Often unfairly lumped together with nu-metal acts such as Limp Bizkit and Deftones, Incubus regularly strived to deliver something a bit more esoteric than its mid-’90s hard rock contemporaries. Sure, singer Brandon Boyd raps on occasion, and the band makes use of turntables and samples like its nu-metal peers, but Incubus always sought to do more than just rage.
While the band’s sophisticated approach might not always come across on its studio releases, including its latest effort, the hard-charging 8
, the band has always preferred to show off its chops when performing live, something it did effectively last night before a crowd of about 12,000 at Blossom.
You can see a slideshow of photos from the performance here
At the two-hour concert’s start, Boyd pumped his fist in the air as he and his bandmates made their way to the stage under the glow of deep blue LED lights. With his shoulder-length hair and scruffy facial hair, the rail-thin singer looked a bit like the late Chris Cornell. He even treated singing with a Cornell-like reverence, constantly cupping his hands around his microphone and extending it as he raised his voice.
Early in the 20-song set, Boyd effectively rapped his way through “Circles,” a tune that featured lashing guitars and some extra percussion as the scrawny singer pounded away at a single bass drum positioned at center stage. The track’s trippy bridge allowed Boyd to croon over some subtle turntable scratches.
Often positioned between four speaker monitors on the stage floor, Boyd, who wore skinny jeans and bright white high tops, slithered and squatted while delivering “Nimble Bastard,” the driving single from 8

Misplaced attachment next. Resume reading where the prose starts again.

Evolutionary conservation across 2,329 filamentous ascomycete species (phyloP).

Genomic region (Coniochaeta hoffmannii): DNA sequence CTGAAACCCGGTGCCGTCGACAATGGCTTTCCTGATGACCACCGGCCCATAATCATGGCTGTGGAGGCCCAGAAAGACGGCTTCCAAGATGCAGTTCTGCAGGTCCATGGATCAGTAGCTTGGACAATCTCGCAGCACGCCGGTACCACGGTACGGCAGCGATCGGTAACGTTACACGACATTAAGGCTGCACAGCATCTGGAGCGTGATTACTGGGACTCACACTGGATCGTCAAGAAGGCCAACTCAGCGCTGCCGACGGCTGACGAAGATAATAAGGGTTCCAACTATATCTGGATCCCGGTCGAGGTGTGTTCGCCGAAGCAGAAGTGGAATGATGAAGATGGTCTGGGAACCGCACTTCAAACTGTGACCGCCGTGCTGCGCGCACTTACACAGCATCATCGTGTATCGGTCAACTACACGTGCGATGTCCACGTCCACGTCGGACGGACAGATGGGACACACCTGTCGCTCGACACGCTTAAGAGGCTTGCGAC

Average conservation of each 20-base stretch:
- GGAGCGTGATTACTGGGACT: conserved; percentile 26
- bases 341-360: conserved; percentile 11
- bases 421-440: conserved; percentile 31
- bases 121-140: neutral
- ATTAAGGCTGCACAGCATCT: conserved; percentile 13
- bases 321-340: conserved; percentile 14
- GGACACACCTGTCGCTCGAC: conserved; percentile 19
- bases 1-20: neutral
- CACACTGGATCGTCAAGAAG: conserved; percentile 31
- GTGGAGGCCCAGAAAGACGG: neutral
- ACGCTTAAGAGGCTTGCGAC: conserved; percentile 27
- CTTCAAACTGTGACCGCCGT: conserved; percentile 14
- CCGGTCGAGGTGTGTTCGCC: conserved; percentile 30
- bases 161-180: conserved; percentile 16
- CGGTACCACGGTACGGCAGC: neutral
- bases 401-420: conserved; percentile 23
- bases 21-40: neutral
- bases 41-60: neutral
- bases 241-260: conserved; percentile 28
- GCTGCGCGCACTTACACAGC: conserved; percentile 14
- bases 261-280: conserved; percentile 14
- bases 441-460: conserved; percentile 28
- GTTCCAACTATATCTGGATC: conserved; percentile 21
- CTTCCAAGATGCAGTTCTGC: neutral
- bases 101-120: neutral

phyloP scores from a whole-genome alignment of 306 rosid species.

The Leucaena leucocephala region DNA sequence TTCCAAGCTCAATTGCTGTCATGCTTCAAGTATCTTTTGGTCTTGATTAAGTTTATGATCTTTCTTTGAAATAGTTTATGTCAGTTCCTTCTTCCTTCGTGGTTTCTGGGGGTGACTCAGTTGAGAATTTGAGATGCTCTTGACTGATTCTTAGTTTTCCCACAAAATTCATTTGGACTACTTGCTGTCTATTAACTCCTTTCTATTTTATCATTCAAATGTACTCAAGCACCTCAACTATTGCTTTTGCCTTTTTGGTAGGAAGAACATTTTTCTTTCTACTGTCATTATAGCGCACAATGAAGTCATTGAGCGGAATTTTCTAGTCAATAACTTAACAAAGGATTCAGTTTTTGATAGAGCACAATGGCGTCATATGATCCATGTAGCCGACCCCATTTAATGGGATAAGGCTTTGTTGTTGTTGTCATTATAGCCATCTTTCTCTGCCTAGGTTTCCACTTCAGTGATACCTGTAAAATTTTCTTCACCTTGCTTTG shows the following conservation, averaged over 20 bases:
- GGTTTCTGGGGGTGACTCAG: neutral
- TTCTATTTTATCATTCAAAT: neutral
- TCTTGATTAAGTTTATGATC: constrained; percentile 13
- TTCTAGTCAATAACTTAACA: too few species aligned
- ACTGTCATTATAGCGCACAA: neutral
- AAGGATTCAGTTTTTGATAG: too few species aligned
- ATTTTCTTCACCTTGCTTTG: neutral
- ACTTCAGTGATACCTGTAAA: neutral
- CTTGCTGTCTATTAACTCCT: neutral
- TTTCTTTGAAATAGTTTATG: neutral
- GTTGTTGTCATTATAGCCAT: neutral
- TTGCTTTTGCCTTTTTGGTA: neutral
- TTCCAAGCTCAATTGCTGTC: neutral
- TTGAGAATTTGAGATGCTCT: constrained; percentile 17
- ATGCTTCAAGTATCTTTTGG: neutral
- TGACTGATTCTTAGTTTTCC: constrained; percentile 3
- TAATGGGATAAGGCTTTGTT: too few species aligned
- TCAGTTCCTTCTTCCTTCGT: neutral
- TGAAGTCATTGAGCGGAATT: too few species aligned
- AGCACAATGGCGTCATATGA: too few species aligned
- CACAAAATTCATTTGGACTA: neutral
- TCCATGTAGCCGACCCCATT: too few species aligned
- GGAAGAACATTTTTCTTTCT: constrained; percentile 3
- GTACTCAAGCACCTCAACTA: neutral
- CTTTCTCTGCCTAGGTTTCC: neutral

. The band accented “Wish You Were Here” with a few riffs from the Pink Floyd tune of the same name and brought the energy down a notch for “State of the Art,” a song that featured echoing vocals and simmering guitars.
The group emphasized the turntable scratches in “Pardon Me” and sounded particularly sharp on the heavy “Drive,” a song that featured howling vocals and found Boyd scatting at its conclusion. A thick bass riff gave “Nice to Know You” some heft, and Boyd sounded particularly soulful on “Stellar.”
At a time when bigger seems to better when it comes to outdoor rock concerts, Incubus deserves credit for keeping things simple. The video screen behind the band often just showed distorted images of the group performing, and the guys took a workmanlike approach that gave the performance the feel of a club show. More than 15 years into its career, the group continues to be a potent live act even if its studio efforts no longer deliver platinum plaques.
Openers Jimmy Eat World alternately recalled the Foo Fighters and Weezer in their 45-minute set that closed with the one-two punch of "Sweetness" and “The Middle,” fan favorites that featured big sing-a-long choruses and catchy guitar riffs.